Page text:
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Illegal mobile phones to become unusable from July 16

Officials claim that once the Mobile Device Management System is activated, it will secure—and track—all cell phones in the country.

When the Mobile Device Management System goes into effect on July 16, all mobile phones purchased without a bill or imported into the country without paying customs duty will become inoperable.

According to officials, the Nepal Telecommunications Authority will implement the program from the start of the new fiscal year, which will protect and trace all cell phones in the country in order to avoid misuse and grey market imports.

Purushottam Khanal, chairman of the telecom regulator, stated, “We decided to conduct a soft launch since we noted that the government’s Integrated Data Centre can make real-time inspection of mobile devices’ validity.”

Once the system is implemented, he claims that visitors to Nepal would be allowed to bring only one mobile phone and the purchase bill.

“Customs duty will be imposed on the extra sets if they bring more than one set,” he stated. “The phones, too, will have to be registered.” In Nepal, illegal mobile devices will be prohibited from being used.

Migrant workers and international travelers are currently permitted to have multiple mobile phones with them.

Travelers bringing cell phones will have to register them with the authority starting on Friday by filling out a form.

Individuals importing a device for personal use in accordance with customs regulation will be required to register its International Mobile Equipment Identity (IMEI), Equipment Serial Number (ESN), and Mobile Equipment Identifier (MEID) with the Mobile Device Management System during the application process, according to the Mobile Device Management System Bylaws 2018.

Mobile users will be notified to register with a notification of denial of service by the operators after 15 days from the first identification of the unregistered set after it is used with SIM or RUIM cards, according to the bylaws.

According to the guideline, the authority may impose a one-time registration charge for any mobile device imported into Nepal, whether by authorised importers or by individuals for personal use.

Importers, customs and law enforcement agencies, mobile operators, the general public, and the Nepal Telecommunications Authority will all have access to the Mobile Device Management System, which will include white, grey, and black lists of IMEI codes.

According to the regulator, it will also be used to monitor illegal activity. The system will allow for the registration of mobile devices, as well as the verification of IMEI, ESN, and MEID numbers, as well as the identification of non-compliant devices.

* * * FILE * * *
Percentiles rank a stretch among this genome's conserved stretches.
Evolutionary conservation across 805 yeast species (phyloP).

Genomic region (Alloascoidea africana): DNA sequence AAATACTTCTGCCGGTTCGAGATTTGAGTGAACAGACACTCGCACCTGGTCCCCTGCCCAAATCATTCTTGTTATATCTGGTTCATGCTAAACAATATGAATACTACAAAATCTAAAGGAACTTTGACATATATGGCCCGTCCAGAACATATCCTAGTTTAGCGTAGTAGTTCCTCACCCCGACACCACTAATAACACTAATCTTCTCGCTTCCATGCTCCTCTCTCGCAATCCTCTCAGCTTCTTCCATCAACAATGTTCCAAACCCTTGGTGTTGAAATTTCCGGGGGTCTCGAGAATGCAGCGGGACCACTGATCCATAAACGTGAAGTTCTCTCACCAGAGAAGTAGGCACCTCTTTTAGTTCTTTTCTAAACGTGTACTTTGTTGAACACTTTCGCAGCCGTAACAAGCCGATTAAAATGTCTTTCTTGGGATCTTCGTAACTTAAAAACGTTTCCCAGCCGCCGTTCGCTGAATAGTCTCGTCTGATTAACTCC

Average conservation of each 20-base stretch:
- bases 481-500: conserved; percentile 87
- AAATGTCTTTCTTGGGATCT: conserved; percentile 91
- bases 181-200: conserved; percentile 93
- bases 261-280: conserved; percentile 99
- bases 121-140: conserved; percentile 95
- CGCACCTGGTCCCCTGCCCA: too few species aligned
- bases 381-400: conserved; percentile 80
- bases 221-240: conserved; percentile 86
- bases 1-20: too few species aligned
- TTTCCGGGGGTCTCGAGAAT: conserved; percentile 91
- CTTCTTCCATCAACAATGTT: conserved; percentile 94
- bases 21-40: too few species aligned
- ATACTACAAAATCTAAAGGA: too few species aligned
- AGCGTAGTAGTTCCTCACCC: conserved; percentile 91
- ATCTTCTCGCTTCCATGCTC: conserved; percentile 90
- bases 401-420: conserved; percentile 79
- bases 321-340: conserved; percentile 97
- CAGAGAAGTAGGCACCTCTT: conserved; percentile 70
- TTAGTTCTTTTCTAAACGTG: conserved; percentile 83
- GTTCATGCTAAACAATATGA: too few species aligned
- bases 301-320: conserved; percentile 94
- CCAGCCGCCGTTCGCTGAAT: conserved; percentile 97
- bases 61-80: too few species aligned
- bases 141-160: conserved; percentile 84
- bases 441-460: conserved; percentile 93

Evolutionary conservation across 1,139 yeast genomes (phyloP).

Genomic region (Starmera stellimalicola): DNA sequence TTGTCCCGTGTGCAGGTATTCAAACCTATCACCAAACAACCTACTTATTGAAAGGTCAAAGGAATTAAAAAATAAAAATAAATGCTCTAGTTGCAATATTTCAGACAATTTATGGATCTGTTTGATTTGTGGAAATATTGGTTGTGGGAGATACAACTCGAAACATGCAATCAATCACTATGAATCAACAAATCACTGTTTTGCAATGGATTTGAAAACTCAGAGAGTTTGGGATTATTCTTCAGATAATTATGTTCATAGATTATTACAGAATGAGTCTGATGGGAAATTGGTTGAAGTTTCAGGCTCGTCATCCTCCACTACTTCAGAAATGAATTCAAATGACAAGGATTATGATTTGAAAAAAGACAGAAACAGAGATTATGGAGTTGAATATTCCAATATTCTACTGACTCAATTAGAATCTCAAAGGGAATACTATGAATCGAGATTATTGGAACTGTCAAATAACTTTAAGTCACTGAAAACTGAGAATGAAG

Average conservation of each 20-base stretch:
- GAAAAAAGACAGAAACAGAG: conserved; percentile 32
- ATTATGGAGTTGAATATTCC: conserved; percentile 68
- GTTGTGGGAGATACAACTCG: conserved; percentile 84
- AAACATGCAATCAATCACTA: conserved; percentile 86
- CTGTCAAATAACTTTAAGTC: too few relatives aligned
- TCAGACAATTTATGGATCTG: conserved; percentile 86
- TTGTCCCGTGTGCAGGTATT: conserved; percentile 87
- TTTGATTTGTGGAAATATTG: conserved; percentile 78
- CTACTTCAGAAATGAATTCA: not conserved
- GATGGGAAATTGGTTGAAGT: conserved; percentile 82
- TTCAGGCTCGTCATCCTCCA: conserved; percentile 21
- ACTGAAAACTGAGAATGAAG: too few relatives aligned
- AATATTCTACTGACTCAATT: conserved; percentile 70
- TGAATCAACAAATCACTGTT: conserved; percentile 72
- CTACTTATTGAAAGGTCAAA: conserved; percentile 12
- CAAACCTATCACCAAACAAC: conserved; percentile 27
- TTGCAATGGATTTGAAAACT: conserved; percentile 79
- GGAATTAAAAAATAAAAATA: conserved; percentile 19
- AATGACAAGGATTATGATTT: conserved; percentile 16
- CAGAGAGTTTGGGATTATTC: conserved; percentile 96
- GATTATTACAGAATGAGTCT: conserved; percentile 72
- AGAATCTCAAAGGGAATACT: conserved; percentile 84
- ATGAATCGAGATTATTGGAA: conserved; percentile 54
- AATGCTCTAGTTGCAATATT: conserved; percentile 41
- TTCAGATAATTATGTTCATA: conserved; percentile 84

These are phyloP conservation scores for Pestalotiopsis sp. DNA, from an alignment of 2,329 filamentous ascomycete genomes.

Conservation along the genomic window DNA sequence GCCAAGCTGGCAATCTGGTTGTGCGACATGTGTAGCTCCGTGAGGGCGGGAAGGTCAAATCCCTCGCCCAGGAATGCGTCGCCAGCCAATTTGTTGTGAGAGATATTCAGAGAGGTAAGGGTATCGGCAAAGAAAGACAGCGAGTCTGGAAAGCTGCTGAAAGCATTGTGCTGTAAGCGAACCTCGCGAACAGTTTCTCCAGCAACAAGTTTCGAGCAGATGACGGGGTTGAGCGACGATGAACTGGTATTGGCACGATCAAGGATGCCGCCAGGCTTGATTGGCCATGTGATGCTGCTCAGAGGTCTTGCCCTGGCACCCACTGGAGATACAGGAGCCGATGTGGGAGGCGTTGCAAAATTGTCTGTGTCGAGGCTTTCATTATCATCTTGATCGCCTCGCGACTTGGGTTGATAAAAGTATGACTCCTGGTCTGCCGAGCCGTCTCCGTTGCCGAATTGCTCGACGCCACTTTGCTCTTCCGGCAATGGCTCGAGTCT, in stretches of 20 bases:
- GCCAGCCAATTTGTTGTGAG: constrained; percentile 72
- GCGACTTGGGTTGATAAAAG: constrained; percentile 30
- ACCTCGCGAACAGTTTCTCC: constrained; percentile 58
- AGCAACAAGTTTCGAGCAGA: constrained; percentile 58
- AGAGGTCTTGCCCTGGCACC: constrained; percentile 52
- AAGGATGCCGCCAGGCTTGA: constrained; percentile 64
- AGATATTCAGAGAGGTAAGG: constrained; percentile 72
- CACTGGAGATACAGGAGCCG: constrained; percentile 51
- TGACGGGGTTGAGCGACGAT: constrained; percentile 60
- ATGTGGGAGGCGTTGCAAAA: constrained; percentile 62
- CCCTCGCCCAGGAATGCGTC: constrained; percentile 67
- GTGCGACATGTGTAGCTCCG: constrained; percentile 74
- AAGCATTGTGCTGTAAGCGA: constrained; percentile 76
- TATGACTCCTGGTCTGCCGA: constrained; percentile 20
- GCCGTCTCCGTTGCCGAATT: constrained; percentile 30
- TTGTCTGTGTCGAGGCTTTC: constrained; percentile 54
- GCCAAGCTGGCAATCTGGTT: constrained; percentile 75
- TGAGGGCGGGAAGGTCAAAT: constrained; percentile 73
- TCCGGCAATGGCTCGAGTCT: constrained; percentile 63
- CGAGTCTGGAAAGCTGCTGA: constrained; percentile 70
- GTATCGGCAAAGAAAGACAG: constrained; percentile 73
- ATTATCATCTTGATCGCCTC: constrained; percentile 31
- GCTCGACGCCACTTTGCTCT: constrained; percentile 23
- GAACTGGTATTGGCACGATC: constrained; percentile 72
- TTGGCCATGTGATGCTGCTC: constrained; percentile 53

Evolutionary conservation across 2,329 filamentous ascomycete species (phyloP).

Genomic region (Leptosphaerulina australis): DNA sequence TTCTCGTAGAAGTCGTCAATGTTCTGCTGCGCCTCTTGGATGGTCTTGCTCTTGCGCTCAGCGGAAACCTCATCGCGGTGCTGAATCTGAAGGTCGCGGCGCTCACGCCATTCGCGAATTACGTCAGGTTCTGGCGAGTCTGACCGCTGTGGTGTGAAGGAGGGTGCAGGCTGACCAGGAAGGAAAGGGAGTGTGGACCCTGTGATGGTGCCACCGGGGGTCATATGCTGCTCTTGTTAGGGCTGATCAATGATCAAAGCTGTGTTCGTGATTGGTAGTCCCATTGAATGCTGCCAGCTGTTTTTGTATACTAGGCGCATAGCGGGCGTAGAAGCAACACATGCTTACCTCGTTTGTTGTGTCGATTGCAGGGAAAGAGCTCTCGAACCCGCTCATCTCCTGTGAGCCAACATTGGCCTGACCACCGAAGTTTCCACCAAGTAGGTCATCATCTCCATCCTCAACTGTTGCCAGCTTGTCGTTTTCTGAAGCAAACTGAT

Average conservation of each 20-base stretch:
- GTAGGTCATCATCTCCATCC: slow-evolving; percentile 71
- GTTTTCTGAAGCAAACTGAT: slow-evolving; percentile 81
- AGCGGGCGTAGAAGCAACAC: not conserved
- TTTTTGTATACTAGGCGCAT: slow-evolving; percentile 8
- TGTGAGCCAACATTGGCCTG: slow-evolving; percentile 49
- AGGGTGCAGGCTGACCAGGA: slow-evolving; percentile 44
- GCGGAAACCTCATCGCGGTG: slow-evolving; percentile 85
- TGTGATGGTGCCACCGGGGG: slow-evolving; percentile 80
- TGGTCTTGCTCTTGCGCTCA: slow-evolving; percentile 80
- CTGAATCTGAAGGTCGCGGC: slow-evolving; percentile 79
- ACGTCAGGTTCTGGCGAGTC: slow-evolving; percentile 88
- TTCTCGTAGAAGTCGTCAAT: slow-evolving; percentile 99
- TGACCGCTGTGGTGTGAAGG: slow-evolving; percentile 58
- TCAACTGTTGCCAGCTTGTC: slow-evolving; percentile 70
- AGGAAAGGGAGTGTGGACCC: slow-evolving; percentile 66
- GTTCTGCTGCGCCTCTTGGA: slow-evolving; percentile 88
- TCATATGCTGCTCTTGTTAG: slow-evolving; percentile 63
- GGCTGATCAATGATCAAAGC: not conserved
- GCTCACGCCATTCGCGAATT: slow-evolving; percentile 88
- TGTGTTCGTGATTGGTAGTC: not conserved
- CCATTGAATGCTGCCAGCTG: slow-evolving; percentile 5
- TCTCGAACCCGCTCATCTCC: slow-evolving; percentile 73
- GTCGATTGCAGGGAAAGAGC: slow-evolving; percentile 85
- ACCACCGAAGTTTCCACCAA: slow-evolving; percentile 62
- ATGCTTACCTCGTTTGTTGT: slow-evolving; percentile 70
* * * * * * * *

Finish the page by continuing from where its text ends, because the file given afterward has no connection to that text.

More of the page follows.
The Mobile Device Management System will go live on July 16th, according to the budget outline for fiscal year 2021-22.

While presenting the budget, Finance Minister Bishnu Prasad Poudel stated that the new provision would regulate the usage of unlawful mobile phones as well as criminal acts involving mobile phones.

The system is being created at a cost of Rs650 million, according to the telecom regulator.

The system will be linked to the Equipment Identity Register, a database that keeps track of both legal and illegal mobile devices in the country. The device management system should also be able to spot cloned, low-cost knockoffs of branded phones with forged registration numbers.

“It could take a month and a half to get the system fully operational,” Khanal said, adding that the system’s installation would be 95 percent complete by then.

After the Mobile Device Management System Bylaws 2018 were adopted four years ago, the telecom regulatory authority started to construct the system.

Due of Covid-19 and the lockdown, Khanal added, the system’s implementation was delayed because solution providers had to fly in from other nations, and it took a long time for commodities to be released from ports due to the pandemic.

Operators such as Nepal Telecom, Ncell, and Smart Telecom will need to connect their mobile networks to the system, which will be run from a new building in Chabahil.

The authority drafted bylaws for the implementation of the Equipment Identity Register system to ensure national and consumer security, to identify genuine mobile handsets and render fake and non-genuine handsets inoperable in Nepal, to enable tracking or blocking of lost or stolen mobile handsets, and to promote the import and sale of genuine mobile handsets.

If a mobile device is lost or stolen after the system is in place, the owner can apply online to track or prohibit its use with any SIM or RUIM card.

Only those mobile devices that have already been approved by the authority will be released, and the IMEI, ESN, and MEID numbers of imported mobile devices will be registered and checked by the system.

The country imported mobile phones worth Rs34.14 billion in the first 11 months of the current fiscal year, compared to Rs15.74 billion in the same time the previous fiscal year, according to the Department of Customs.

Dealers in mobile phones have long complained about declining sales due to a thriving black market. According to the Nepal Telecommunications Authority, the Mobile Device Management System will bring smartphones under the registration net, making it easier for authorities to monitor them.

Grey market cellphones are brought into the country in hand luggage, primarily from India, and no customs duty is paid on them. According to domestic mobile vendors, many returning travelers often carry phones for their friends and relatives.

Source – The Kathmandu Post

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